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USA coach Lambert still hopeful of path to World Cup

Peter Della Penna

October 16, 2010

Comments: 13 | Text size: A | A

The victorious USA team, Italy v USA, ICC WCL Div. 4 final, Pianoro, August 21, 2010
USA won the World Cricket League Division Four championship in August © International Cricket Council
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USA's journey to make it into the top flight of world cricket has become more difficult with the news that the 2015 World Cup will be a 10-team event. However, USA coach and former West Indies Test player, Clayton Lambert, remains confident that his players will continue making progress towards a potential spot in the event.

"For us, it's certainly a blow, because as an Associate nation, that's the highest form of the game that you can hope to play. That is a blow, but for us, there is still the challenge of trying to be in the top of the Associates and then hopefully we can become a Full [Member]. It is a disappointment for the guys. The guys are really looking forward to going to the World Cup.

"We were hearing that it would probably be only two teams and we still think we're good enough to be one of the two."

Lambert was part of the USA team that played in the Champions Trophy in 2004, but playing against the top flight again became a faraway dream after the USA Cricket Association (USACA) was suspended by the ICC for internal problems. When USA was readmitted in 2008, they were dropped down to World Cricket League (WCL) Division 5.

This year they have been making steady progress up the Associate rankings, and are currently in WCL Division 3, which will be played in Hong Kong in January with the possibility to advance into Division 2 in the UAE next April.

"I know it's a better balanced team than the team that we had when we played in the Champions Trophy," Lambert said. "The guys are a little more organized in what they do. To me, this is the best US team that there's been. There's areas that this particular team can improve, but the team is a lot younger and there's much better balance."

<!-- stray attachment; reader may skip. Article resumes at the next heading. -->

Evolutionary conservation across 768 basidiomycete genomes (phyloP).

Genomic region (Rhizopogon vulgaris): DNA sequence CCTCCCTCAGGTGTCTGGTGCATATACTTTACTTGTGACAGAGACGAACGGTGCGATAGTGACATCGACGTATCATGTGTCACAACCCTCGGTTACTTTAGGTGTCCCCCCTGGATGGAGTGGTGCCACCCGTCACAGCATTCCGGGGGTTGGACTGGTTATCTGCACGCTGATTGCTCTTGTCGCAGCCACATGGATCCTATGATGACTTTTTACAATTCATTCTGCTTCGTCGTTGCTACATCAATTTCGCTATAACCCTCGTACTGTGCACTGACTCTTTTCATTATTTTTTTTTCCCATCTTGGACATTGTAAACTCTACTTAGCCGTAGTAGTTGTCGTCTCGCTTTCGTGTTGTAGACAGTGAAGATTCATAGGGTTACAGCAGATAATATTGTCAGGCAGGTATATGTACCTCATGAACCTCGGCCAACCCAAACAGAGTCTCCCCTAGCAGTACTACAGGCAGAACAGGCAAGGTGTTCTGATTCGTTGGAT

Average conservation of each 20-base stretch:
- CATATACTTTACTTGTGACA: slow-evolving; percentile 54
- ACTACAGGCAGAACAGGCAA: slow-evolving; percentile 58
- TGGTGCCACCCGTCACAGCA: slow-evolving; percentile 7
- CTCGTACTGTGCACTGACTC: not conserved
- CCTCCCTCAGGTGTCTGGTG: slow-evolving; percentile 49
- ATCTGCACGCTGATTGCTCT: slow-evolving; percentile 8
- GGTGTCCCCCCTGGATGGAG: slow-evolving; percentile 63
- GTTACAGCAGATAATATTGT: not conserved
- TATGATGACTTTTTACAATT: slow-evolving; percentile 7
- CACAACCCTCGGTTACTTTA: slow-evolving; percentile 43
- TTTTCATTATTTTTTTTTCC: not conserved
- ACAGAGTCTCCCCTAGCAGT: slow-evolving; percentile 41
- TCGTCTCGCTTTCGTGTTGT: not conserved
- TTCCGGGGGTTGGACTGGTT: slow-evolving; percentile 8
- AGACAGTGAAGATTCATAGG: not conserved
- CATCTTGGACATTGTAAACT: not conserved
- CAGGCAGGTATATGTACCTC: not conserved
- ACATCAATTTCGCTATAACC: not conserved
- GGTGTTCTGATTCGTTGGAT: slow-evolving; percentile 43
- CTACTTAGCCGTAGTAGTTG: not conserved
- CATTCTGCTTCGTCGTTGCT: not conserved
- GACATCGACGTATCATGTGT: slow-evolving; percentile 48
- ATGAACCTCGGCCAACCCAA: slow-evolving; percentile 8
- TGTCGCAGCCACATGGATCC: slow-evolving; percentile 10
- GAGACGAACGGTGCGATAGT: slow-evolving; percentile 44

Rather than cut away opportunities, Lambert hoped that more chances would be provided to the Associates against Full Member competition as that is the best way for them to improve.

"If you look at an example like Ireland, I can remember when I was playing with the West Indies… if you were in the West Indian team and you go and play Ireland 10 years ago, you just go and beat the daylights out of them. Now that the guys have had a chance to play county cricket in England, they're developing and they've been beating the Full Members."

"I do believe that in the same way that Full nations can bring young players to become the quality players that they do become, the Associate nations can produce the same quality players. The only thing is being able to play against the high level of competition consistently and that develops the skills. If you don't develop your skills then you can't play against a high level of competition."

A lack of professionalization is the component that Lambert feels is preventing USA from being more competitive on a consistent basis.

"Most of the times, if we have two back to back tournaments, it's difficult for us to have our best team at both tournaments. That's because our players are amateurs and everyone has to work," Lambert said. But when the players have been available and gotten chances to test themselves against an increased level of competition, he says that the improvement has been noticeable.

"When we went to West Indies in '08, we came back in the Americas Cup and we absolutely destroyed all the teams in Florida. Soon after we played Jamaica in Florida, we went to Bermuda and we did really well in that tournament. Coming back from Dubai against a high level of competition, albeit T20, we went to Nepal and on very difficult wickets we were able to achieve the goal we set out to achieve. We've produced better performances once we are exposed [to better competition]."

Peter Della Penna is a journalist based in New Jersey

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Posted by tfjones1978 on (October 23, 2010, 2:59 GMT)

I agree with what Rezaul said. I would actually go a step further and say that ICC should bring in a requirement for domestic cricket that all domestic matches must involve at least 1 player per team who is eligible to play associate cricket. With around 50 first class teams amongst the full members, then 50 associate players will be contracted and play regular domestic cricket. This will most likely mean that the top 10 associate countries will have half their team playing regular cricket against full nation players when not playing international cricket.

Posted by   on (October 18, 2010, 23:42 GMT)

@ UnitedStates YouthCricket- Please do bring cricket in Az!!!! I've been wanting to play cricket in Arizona, but there are clubs for older people. We need more cricket clubs for youth in Az. Please bring cricket into the schools to!!. This is a request of mine, and i would be glad if you guys can do this.

Posted by 2929paul on (October 18, 2010, 9:22 GMT)

USYCA is on the money. Build from the bottom up. In the UK we are trying to rebuild cricket in state schools with various initiatives, notably Chance to Shine. In so many of our schools, cricket is no longer played and so coaches are being put into schools to teach kids at ages 6-11 what it's all about. Once they've got the flavour, they go down to the clubs and we've seen a huge growth in numbers participating over the last five years.